The success of our organization lies in changing the narrative of the thousands of lives we serve each year. For every individual whom we serve directly or indirectly through our influence, there is a story behind them—a story that changes as a result of the work we do. These stories are what inspire people to join our staff, become part of our family of brands, donate money, and to enter our programs seeking help.
The stories of those we serve are just part of the power of stories. Research proves that storytelling is also an essential skill for leaders to inspire and motivate. And, ultimately, they are a catalyst for growth and for success because, among other things, storytelling is a tool of persuasion—a key driver in a leader’s toolkit to win hearts and minds and to inspire action.
There are many ways to approach storytelling as a leader, but for me, the first and most important approach is to use storytelling as a means to show others who you are as a leader. Most often, this means telling the story of a time when we learned something—when we were vulnerable, perhaps believing we had the right answer and being humbled by an authentic truth that may have jolted our perceptions and inspired a new way of thinking. This type of story—told absolutely authentically and humbly—breeds trust. It helps those we lead identify with us and understand that as leaders we don’t have all the answers. The story scenario might unfold as, “I believed something, I made a mistake, I learned, and now I see things differently and what a difference it makes.”
Storytelling also motivates others to take action. Telling a specific story of something that has already happened and its success shows an audience what is possible. In my role as CEO of Fedcap, I have no shortage of true stories about how the work we do has impacted others. Telling my story of what it was like to work with someone and the rewards of witnessing their progress inspires others.
In every good story, something must happen and someone must change. Storytelling for its own sake is of course, entertaining. However, as a leader, the stories we tell must also be accompanied by some analysis of what happened and what its impact was as well as to reflect what changed as a result. If I tell a story about my own leadership, I must lay out the narrative and then reflect on how I changed. If I am telling a story about an individual we serve, then I must tell precisely what happened, what changed, and how that person is different as a result of the story. Stories can be not just about individuals, but also about the journey of a program or about an entire organization.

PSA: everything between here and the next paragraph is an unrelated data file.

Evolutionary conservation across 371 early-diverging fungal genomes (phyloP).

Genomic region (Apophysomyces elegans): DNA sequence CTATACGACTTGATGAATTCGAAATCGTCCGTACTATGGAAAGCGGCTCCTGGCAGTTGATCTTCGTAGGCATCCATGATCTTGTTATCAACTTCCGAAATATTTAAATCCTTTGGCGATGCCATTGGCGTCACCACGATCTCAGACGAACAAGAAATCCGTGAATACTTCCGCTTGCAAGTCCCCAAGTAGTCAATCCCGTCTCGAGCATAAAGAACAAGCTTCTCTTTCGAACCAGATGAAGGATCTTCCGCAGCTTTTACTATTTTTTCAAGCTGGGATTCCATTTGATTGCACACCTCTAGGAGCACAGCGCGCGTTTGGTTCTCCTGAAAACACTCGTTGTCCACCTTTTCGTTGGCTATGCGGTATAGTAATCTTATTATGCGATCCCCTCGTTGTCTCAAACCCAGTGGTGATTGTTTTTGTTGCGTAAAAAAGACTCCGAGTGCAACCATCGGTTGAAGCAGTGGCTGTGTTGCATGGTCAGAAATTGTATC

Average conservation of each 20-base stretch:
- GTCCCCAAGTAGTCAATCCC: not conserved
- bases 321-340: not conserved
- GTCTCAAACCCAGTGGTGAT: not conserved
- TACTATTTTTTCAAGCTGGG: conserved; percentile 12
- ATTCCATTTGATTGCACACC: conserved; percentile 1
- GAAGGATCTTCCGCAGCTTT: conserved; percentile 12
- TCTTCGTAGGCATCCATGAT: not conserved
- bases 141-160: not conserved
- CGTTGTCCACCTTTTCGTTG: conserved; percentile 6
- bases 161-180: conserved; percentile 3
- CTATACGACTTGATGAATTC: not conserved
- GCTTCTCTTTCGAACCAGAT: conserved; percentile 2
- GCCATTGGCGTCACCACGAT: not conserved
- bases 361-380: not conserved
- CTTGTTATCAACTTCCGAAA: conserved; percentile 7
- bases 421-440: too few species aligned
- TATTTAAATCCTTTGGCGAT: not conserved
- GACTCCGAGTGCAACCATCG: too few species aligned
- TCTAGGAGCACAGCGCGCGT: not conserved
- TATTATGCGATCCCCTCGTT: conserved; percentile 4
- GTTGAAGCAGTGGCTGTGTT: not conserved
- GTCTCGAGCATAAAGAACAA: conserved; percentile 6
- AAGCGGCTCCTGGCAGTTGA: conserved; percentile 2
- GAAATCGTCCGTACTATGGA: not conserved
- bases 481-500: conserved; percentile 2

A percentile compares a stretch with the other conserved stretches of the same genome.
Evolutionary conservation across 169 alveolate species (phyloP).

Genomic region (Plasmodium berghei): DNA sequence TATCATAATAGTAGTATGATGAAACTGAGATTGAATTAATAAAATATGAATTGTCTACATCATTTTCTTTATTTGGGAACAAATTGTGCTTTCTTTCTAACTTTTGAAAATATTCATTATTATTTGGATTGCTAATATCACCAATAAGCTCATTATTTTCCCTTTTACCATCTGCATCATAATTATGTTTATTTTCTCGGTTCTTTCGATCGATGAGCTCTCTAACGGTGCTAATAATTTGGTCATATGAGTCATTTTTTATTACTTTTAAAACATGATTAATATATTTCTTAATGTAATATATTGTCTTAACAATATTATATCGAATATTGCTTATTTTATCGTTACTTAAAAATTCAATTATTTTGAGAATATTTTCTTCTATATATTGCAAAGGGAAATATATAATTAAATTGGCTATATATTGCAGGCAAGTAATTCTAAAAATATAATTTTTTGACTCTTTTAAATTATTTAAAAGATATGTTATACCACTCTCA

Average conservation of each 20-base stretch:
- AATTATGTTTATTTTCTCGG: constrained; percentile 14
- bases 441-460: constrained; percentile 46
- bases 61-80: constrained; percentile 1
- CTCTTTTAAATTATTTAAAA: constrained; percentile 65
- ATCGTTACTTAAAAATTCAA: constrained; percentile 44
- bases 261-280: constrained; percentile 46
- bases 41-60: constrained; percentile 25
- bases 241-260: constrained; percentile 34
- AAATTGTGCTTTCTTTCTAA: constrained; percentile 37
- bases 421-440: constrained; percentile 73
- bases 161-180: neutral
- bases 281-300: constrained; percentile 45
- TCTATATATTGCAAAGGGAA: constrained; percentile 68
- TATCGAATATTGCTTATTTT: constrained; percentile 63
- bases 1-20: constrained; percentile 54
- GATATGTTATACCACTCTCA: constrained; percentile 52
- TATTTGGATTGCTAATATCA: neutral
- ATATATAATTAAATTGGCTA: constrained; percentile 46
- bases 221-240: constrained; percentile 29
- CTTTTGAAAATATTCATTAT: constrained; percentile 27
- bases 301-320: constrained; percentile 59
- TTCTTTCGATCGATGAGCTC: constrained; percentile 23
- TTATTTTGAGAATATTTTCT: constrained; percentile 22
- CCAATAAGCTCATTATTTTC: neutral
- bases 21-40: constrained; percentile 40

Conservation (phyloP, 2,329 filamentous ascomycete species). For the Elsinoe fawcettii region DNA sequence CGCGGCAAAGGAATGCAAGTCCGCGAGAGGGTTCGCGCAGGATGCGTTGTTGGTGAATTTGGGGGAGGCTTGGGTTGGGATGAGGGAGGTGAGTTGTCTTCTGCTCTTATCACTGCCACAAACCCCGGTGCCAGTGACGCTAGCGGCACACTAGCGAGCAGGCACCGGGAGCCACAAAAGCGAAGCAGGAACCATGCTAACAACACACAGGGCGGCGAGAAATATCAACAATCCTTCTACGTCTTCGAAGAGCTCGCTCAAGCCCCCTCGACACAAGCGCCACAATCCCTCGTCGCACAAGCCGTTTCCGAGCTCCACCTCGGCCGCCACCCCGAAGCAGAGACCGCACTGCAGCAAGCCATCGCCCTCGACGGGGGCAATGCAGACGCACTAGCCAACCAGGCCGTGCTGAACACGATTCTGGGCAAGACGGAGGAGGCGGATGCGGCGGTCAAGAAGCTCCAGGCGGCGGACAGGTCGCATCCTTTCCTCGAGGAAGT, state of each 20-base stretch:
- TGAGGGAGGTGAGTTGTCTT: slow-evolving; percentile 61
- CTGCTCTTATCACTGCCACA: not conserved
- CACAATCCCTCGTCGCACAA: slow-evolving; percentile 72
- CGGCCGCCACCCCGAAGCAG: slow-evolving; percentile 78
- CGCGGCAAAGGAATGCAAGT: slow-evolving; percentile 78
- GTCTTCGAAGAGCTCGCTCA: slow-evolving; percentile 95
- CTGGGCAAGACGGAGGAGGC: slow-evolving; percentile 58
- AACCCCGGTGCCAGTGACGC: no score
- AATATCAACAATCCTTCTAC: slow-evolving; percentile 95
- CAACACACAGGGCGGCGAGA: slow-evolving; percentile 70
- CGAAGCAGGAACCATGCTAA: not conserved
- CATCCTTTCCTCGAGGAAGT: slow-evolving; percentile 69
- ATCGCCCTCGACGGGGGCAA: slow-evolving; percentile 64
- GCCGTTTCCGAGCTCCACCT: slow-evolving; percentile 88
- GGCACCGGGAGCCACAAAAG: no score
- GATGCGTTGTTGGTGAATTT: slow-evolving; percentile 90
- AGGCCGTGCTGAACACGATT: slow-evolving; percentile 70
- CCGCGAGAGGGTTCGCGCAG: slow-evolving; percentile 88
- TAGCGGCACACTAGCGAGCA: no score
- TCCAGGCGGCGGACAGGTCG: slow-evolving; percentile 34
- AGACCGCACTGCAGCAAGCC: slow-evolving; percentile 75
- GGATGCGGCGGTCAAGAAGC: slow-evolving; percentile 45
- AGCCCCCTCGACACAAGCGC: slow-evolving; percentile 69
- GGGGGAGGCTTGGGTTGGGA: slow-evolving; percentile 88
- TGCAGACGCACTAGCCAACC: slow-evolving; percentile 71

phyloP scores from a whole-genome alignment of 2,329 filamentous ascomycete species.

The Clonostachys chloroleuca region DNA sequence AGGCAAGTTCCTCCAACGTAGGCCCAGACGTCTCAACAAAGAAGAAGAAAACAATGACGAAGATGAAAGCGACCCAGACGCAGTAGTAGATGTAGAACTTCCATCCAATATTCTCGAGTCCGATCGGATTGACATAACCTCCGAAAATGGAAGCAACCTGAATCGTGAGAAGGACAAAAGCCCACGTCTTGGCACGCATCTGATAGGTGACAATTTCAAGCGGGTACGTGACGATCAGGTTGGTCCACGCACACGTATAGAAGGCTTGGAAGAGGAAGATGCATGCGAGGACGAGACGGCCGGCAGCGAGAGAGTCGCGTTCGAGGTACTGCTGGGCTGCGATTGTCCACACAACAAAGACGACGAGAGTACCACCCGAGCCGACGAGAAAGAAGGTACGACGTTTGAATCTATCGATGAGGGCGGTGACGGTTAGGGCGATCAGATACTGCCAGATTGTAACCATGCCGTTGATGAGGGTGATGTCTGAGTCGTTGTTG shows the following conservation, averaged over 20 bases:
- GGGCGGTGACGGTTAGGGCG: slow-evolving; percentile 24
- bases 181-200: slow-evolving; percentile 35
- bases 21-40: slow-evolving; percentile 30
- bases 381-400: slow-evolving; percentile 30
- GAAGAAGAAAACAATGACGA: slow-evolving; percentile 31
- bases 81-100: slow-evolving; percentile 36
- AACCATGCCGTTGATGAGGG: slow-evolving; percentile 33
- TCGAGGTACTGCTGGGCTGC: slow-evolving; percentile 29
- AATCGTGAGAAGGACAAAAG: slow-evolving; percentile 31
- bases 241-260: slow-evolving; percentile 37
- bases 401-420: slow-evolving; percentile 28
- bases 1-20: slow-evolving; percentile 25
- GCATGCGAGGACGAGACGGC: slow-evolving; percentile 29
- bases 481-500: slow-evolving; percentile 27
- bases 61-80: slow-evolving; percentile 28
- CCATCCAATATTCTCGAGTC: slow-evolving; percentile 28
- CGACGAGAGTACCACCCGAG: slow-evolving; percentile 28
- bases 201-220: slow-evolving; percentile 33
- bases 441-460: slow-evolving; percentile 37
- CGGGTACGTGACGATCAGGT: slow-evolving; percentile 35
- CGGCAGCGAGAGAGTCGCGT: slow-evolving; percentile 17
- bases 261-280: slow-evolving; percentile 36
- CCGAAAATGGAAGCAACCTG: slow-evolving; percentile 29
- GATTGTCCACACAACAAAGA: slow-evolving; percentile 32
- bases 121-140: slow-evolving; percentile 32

And not all stories are happy all of the time. Rarely do people ‘s lives stay on a single trajectory…they have ebbs and flows, it is what makes us human.
For us at Fedcap, all of our stories—the stories of those we serve, of our agency, of our growth and change over time and my own story as a leader—all follow a narrative that reflects the power of possible. People have entered our agency without hope and because of what happens between individuals, or a system that works, or an inspired story of someone else who has succeeded, things that seemed impossible morph into the possible. Stories are what touch us and inspire us and cause us to remember why we do the work we do. I am inspired daily by the stories I hear from staff and from those we serve about what can happen when we share our vulnerabilities, look to each other for support, and keep telling the stories of what is possible.
I am always eager to hear your stories. As always, feel free to share your thoughts.